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John Yoswick

John YoswickJohn Yoswick is a freelance automotive writer based in Portland, Oregon, who has been writing about the collision industry since 1988. He is the editor of the weekly CRASH Network (for a free 4-week trial subscription, visit www.CrashNetwork.com).


He can be contacted at john@crashnetwork.com 

20 years ago in the collision repair industry (January 1995)

Participants at the Collision Industry Conference (CIC) in San Diego in January voted to reject the Automotive Service Association’s offer to fund and administer future CIC meetings. While shop owners, suppliers and insurers at the meeting praised ASA’s offer, many also said they felt ASA’s resources could be put to better use.

As in most years, 2014 ended with some unfinished business for the collision repair industry. Here’s a look at four of the news stories from this part year that will likely continue to make headlines in the year ahead.

1. “We are requiring that you have the separation of the work area, but that can be (achieved) using curtains and proper filtration; it’s not going to require brick and mortar.”

Aluminum was front and center throughout much of the collision repair portion of the 2014 SEMA tradeshow, including at one of the new features of this year’s event: the “OEM Collision Repair Technology Summit,” hosted by the Society of Collision Repair Specialists (SCRS).

20 years ago in the collision repair industry (December 1994)

The cause and effect of “prevailing practices” was just one issue addressed by an inter-industry panel at the National Autobody Congress and Exposition (NACE) Forum in Las Vegas in December.

The biggest collision industry news during SEMA week in Las Vegas last month got all of five minutes at the Collision Industry Conference (CIC).

Kris Mayer of General Motors announces that the company will be discontinuing the publication of list prices for crash parts.

John Yoswick

20 years ago in the collision repair industry (November 1994)
Recently I read an article that was critical of industry leaders who had not taken a stand against DRPs. It brought to mind a discussion I once had with (a member) who said there are things associations can do that make some members happy, but that don’t mean anything. He called it “feel good stuff.”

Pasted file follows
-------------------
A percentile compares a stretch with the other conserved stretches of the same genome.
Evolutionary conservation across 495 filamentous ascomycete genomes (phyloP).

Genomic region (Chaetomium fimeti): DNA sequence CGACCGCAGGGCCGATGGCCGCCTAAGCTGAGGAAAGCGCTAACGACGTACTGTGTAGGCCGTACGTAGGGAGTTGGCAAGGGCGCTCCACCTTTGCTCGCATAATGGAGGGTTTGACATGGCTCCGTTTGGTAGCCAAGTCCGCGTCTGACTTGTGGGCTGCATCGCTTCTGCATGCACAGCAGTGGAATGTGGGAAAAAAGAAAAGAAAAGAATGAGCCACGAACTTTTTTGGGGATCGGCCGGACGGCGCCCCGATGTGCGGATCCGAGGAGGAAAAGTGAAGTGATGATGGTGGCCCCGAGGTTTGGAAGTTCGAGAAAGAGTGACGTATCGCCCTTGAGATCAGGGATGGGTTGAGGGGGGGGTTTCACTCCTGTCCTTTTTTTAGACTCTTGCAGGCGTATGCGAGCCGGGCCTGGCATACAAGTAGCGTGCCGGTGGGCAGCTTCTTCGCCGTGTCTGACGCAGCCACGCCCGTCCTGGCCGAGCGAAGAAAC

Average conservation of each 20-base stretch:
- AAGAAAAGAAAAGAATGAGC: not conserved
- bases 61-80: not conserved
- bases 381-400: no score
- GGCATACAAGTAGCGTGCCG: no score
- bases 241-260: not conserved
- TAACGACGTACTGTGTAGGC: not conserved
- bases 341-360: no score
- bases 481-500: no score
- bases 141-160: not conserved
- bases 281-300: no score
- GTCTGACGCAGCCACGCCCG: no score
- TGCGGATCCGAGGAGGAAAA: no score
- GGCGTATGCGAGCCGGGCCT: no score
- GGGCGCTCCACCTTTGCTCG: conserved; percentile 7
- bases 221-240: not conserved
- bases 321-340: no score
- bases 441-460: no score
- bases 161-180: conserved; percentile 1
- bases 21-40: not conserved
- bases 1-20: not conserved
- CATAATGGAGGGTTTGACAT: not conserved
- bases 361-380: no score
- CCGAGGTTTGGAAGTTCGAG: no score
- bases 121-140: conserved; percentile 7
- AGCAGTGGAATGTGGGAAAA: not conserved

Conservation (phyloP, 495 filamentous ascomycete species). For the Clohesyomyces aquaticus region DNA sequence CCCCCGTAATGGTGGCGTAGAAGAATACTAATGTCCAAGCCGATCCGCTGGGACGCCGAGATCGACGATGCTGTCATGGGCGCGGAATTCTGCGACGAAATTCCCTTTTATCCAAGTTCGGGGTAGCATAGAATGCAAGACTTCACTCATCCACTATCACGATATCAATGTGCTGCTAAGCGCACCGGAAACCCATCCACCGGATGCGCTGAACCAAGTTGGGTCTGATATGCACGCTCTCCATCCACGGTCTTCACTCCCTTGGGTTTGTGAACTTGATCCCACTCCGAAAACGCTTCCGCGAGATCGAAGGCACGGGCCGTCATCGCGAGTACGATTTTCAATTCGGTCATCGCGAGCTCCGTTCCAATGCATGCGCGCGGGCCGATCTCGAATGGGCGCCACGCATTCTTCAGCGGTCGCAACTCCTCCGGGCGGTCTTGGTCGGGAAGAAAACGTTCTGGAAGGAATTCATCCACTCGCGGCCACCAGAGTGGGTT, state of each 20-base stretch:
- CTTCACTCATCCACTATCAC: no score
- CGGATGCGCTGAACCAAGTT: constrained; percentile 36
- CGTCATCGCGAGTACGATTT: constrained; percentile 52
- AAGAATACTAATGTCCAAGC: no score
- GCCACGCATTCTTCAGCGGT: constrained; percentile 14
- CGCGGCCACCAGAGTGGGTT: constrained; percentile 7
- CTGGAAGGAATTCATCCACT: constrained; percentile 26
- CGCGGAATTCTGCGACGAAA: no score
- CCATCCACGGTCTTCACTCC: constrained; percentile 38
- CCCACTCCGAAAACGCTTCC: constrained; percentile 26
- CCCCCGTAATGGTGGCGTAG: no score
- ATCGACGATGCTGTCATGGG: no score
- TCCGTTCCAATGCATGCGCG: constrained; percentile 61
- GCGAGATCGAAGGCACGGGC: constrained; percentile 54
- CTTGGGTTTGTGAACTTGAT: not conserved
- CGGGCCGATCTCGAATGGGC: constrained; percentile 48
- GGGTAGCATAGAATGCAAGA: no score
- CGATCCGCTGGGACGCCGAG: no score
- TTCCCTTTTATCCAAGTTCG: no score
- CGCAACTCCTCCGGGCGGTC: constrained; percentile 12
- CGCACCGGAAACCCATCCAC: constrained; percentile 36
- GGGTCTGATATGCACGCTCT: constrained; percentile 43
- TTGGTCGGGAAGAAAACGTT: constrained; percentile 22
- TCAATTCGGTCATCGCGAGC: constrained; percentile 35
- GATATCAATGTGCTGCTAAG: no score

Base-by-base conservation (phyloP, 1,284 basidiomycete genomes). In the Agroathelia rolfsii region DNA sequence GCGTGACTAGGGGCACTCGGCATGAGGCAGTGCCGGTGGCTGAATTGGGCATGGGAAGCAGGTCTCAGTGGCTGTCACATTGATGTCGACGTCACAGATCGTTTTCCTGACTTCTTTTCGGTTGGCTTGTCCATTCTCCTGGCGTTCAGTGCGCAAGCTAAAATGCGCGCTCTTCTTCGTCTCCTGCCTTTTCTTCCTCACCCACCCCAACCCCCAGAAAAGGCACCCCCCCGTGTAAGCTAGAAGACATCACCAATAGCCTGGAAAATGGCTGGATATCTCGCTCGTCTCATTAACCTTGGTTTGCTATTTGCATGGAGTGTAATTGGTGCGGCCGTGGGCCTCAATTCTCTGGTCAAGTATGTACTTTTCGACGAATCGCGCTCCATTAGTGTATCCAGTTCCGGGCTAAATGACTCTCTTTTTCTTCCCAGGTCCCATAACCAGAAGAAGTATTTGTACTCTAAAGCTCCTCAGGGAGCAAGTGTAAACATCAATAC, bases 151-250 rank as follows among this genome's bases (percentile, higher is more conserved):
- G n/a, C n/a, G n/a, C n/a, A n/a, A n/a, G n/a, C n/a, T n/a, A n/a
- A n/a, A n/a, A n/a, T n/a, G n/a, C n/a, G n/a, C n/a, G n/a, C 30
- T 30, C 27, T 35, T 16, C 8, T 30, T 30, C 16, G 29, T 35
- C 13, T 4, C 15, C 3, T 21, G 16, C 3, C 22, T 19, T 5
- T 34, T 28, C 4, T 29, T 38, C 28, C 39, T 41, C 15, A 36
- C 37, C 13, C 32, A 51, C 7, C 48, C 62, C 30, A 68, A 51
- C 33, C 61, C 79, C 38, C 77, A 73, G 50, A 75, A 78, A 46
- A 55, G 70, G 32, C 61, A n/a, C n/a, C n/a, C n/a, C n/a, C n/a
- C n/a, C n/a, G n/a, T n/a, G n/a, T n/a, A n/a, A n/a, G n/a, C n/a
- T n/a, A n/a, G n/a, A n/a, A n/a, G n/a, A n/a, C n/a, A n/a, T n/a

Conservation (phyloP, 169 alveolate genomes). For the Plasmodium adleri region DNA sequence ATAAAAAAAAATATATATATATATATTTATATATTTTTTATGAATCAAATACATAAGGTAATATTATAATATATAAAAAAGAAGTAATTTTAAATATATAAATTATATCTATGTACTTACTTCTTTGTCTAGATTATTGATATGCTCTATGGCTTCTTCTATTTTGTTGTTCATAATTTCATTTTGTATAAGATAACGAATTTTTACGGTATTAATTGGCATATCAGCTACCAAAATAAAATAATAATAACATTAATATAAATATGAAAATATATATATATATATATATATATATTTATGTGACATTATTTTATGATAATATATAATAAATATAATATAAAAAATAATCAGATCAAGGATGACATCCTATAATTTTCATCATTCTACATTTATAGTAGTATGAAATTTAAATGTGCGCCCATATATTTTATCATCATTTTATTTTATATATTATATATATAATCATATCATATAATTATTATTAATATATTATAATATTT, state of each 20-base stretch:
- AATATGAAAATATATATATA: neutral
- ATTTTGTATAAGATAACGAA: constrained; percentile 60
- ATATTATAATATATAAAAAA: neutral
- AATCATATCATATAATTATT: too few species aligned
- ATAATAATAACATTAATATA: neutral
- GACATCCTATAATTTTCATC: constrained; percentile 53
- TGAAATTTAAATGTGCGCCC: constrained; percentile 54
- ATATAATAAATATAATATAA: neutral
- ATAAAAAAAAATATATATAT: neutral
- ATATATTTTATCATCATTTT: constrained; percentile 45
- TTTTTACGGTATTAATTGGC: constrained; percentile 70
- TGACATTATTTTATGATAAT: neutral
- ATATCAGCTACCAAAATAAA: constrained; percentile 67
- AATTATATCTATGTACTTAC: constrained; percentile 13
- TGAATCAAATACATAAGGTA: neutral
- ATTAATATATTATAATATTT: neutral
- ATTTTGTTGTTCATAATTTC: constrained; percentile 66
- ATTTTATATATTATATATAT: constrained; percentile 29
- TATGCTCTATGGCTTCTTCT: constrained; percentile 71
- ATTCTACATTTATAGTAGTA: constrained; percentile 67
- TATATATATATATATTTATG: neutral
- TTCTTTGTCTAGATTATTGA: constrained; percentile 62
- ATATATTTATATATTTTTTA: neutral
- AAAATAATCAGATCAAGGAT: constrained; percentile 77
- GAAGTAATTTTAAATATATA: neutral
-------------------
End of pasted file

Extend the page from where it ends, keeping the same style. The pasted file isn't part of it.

For association leaders to denounce all DRPs when half or more of their membership participate in direct repair programs would be nothing more than “feel good stuff.” It feels good to those who are not DRP shops, but what about those member shops who chose to go DRP?

Tuesday, 23 September 2014 00:00

Retro News: ADP, Non-OEM Parts, AAIA Study

20 Years Ago In The Collision Repair Industry (October 1994)

Responding to complaints from the collision repair industry, ADP will be pulling the plug on a program that allowed dealers to promote discount retail parts prices using ADP’s  “Parts Exchange New” system.

“As a result of the issues that responsible parties of the industry brought to our attention, we will be taking discounted OEs off the ‘Parts Exchange New’,” ADP’s Rick Tuuri announced at the Collision Industry Conference (CIC) held in Nashville, TN. “They will be off the system by January 1, 1995. I want to emphasize that this is no reflection on the way the discounted OEs themselves are doing business.”

Recent government data (see paragraph below) show that for a 5-year period ending early this year, the overall cost of autobody repair barely exceeded inflation over that same period (with the price of auto insurance rising even more during that period).

20 years ago in the collision repair industry (July 1994)

If the collision repair industry does not get clearly focused on what the mission is, it will be doomed to dance to whatever tune the insurance industry wants. Probably something like that old AC/DC hit, “Highway to Hell.”